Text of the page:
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Core Data Lab 2.4: SwiftData and Composite attributes

Version 2.4 of Core Data Lab contains new features largely based on new data storage API’s announced by Apple at WWDC23. The table view column configuration context menu has been redesigned, partly inspired by a few new NSTableView features in macOS 14. And as always, there is a pretty long list of small but useful new features and enhancements.

SwiftData vs Core Data

Apple announced at WWDC23 the long-awaited UISwift-oriented declarative data storage framework named SwiftData. Under the hood it’s not really completely new because it operates largely on top of Core Data. The data is stored in a SQLite database using the familiar Core Data structure.

The data model of a SwiftData project is based on Swift class files with a Model macro notation, instead of entities in a Core Data Object Model designer file. As a consequence of this, compiled SwiftData apps don’t have an embedded compiled Core Data Object Model. This makes it impossible for Core Data Lab to search for a matching database by comparing the model of a database with the embedded model of a Core Data app. Core Data Lab uses instead some sparsely documented conventions to determine the location of the database files for a given SwiftData app.

SwiftData support

The changes for SwiftData in Core Data Lab 2.4 adds support for:

  • Browsing and opening SwiftData apps and databases in the Simulator browser for iOS, iPadOS, tvOS and visionOS apps.
  • Detecting apps as SwiftData apps, including extraction of bundle and app group identifiers, necessary to find the related database files.
  • Finding the database of a selected SwiftData macOS app via the Search database function, based on default SwiftData file location conventions.

Core Data Lab 2.4

Composite attributes

New in Core Data when used with the latest OS versions, is support for NSCompositeAttributeType attributes. Core Data Lab 2.4 adds support for:

  • Displaying composite values in the table, detail and content views as readonly dictionaries.
  • Sorting on composite values in the table views.
  • Using composite attributes in the Predicate editor. This means you can filter on any element of a composite attribute, including nested composite attributes.
  • Export and import of composite attributes values via CSV or JSON import and export files.
  • Tracking data changes in composite attributes when using the Data changes tracker feature.
  • Displaying composite attributes in the Entity Description view of a selected entity.

We want to add editing support for composite attributes, plus more detailed metadata info in the Entity info dialog, in a future update.

Column configuration context menu

The right-click context menu of column headers has been redesigned and rewritten. It is inspired by a few NSTableViewDelegate features available in macOS 14, but than better and also supported on older versions of macOS. The new context menu makes it much easier to quickly hide the columns you don’t want to see, and only show the columns you’re interested in.

Column configurations are stored as part of Saved predicates. So in case you often need a particular column configuration of a certain entity, just click on the Predicate editor button in the toolbar, fabric a predicate that shows all data you need, and hit the Save button. Stored predicates are being added to the sidebar and are part of the Core Data Lab project.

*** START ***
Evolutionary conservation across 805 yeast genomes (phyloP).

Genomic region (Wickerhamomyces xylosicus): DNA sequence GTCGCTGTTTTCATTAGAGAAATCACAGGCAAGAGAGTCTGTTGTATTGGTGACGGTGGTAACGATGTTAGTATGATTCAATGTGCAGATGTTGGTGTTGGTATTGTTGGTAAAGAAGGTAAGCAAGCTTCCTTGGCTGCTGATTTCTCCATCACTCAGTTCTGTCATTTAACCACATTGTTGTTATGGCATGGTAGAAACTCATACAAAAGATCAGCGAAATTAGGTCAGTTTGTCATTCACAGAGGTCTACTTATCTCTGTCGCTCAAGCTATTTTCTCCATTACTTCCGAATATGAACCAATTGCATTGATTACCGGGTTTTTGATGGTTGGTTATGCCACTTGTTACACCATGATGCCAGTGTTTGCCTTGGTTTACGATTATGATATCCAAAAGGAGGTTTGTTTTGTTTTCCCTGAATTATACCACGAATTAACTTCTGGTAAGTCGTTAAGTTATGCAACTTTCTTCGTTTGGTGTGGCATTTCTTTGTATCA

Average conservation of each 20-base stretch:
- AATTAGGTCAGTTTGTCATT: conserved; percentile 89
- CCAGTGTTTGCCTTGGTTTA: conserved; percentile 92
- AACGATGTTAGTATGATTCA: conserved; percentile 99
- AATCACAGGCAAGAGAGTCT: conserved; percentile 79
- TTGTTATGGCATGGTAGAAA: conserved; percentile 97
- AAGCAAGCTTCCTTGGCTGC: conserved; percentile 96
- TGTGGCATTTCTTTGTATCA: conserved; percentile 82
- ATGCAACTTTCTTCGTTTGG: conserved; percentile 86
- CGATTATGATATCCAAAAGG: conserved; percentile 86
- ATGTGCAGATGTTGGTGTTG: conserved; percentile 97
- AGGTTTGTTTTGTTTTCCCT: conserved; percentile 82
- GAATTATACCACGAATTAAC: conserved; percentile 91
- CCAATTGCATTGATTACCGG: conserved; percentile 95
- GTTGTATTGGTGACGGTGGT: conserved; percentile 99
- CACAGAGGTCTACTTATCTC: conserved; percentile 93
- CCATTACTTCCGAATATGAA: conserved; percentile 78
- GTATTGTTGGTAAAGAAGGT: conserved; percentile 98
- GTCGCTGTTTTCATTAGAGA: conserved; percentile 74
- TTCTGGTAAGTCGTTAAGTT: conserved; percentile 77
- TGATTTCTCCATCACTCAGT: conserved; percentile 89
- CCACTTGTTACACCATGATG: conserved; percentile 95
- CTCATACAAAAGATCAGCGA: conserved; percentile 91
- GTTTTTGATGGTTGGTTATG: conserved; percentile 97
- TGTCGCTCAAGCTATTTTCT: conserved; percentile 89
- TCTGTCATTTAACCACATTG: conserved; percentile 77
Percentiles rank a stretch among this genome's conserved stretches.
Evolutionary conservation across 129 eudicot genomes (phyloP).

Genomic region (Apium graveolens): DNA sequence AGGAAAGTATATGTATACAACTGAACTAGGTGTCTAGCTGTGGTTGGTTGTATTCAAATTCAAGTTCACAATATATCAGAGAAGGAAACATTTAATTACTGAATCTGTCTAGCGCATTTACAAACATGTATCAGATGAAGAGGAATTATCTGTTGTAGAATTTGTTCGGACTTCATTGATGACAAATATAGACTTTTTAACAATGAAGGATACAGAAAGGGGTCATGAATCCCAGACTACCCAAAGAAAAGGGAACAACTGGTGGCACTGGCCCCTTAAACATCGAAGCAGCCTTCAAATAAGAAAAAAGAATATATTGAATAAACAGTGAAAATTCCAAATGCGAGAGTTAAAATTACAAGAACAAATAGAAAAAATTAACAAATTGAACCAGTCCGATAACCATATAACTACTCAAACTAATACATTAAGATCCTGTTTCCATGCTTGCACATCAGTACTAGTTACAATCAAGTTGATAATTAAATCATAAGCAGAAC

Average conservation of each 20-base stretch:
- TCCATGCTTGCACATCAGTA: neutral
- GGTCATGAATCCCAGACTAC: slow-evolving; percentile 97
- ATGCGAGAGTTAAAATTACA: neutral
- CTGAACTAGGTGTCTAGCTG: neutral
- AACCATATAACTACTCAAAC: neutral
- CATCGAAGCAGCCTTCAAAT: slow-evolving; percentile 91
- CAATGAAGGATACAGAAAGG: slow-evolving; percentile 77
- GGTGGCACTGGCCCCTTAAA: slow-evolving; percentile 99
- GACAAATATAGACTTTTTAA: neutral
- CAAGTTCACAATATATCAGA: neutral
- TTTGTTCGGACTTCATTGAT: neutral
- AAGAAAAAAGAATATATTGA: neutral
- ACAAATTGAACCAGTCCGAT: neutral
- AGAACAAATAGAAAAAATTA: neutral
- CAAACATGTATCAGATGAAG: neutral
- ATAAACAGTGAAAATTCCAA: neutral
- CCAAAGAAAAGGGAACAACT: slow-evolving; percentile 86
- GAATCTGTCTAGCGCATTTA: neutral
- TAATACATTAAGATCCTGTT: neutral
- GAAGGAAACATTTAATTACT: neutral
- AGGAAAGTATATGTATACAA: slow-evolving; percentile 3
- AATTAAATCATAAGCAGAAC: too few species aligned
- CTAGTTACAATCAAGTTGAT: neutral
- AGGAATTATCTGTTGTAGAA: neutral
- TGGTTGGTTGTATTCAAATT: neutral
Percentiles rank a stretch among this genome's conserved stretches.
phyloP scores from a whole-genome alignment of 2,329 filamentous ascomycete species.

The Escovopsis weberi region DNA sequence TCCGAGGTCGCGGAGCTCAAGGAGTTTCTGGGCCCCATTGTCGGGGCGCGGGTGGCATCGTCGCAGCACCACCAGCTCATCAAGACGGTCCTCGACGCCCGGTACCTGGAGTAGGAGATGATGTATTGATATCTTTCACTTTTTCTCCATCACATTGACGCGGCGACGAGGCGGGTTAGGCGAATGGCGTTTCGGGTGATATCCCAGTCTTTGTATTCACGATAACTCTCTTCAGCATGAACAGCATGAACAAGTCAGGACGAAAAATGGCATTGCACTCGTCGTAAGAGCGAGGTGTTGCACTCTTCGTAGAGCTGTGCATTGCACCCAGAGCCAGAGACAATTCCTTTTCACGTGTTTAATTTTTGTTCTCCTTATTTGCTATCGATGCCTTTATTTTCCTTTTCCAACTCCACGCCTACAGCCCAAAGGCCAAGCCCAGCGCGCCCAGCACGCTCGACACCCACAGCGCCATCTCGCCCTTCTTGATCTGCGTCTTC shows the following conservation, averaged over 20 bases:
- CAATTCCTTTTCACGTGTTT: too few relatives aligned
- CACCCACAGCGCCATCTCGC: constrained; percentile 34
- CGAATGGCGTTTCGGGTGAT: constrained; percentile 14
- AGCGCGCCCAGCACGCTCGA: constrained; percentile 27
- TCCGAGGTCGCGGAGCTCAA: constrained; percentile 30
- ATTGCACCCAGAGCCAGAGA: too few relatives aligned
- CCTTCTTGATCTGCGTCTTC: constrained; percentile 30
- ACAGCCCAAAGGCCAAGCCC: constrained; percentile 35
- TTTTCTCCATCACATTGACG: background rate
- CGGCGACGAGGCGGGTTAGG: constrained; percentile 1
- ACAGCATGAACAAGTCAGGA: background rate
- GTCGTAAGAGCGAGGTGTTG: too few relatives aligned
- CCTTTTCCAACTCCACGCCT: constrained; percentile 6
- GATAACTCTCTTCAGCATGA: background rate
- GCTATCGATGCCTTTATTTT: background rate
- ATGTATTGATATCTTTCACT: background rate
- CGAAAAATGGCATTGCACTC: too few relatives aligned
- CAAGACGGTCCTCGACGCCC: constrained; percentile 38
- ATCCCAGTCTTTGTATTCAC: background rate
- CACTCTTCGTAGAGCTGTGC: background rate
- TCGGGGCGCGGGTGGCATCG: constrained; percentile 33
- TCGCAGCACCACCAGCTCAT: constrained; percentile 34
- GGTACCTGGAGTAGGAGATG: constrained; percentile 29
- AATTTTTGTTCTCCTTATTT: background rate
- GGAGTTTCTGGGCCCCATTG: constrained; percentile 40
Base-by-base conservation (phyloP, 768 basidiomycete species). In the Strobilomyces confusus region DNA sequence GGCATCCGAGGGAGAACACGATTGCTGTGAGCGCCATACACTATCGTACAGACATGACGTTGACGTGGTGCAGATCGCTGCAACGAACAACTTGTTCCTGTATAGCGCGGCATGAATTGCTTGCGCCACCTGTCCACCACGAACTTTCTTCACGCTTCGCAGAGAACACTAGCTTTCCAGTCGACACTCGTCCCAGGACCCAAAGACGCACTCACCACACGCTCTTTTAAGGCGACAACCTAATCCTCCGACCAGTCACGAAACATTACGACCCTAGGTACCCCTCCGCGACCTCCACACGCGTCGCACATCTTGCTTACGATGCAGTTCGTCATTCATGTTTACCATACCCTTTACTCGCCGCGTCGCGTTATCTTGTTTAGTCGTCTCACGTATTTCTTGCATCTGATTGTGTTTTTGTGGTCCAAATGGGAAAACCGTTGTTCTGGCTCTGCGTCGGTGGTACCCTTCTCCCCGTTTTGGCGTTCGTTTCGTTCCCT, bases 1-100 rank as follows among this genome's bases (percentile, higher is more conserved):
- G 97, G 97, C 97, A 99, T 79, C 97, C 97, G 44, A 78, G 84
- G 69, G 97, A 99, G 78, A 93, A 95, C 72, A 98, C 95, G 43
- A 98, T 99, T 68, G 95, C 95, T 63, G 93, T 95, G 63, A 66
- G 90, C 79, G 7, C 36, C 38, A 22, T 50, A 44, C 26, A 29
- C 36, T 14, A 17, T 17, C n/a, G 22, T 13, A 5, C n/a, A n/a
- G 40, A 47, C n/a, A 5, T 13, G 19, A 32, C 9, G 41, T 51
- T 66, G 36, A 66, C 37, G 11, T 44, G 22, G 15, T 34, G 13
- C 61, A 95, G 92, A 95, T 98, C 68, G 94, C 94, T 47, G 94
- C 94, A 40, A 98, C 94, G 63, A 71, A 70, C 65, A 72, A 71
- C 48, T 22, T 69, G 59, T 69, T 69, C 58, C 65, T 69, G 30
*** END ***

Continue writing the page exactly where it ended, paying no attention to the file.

Other improvements

This update contains the following additional new features and enhancements:

  • The layout of Project Properties dialog has been streamlined to be similar to the other dialogs in the app. The dialog is also more communicative in case something is wrong with the project, like missing files.
  • Navigation with the Tab keyboard key through all attributes in the Inspector panel has been improved when it contains one or more read-only binary or composite attributes.
  • Core Data Lab now always checks the reachability of the opened database files when the document window is being reactivated. If necessary an auto-repair of the database file locations is being performed if it concerns a simulator project. Otherwise when the database files are no longer at the expected locations, the Project Settings dialog is being presented.
  • Added support for handling non-inverse relationships.
  • Extraction of app icons for displaying in the toolbar has been improved.
  • The Simulator browser now supports display of visionOS apps and databases.
  • Extended support for HEIC images in the Content viewer panel.
  • Searching databases in the Search database dialog is now much faster with traditional Core Data apps when the search path is set to Containers. Instead of performing a full scale search, an initial limited search is done in the container folder of the selected app.
  • Inspector panel toolbar handling is now based on new AppKit API when using macOS 14.
  • Restored using UUID attributes in the Predicate editor.
  • Fixed unlimited resizing of the Inspector.
  • Fixed displaying binary fields in the Inspector with non-Core Data SQLite database.
  • Experimental support for saving Binary field values as file via right click context menu of the attribute name in the Inspector.


Core Data Lab owners can download the update for free from the Mac App Store. If you are not yet a Core Data Lab user, you can try the app for free, 14 days long.

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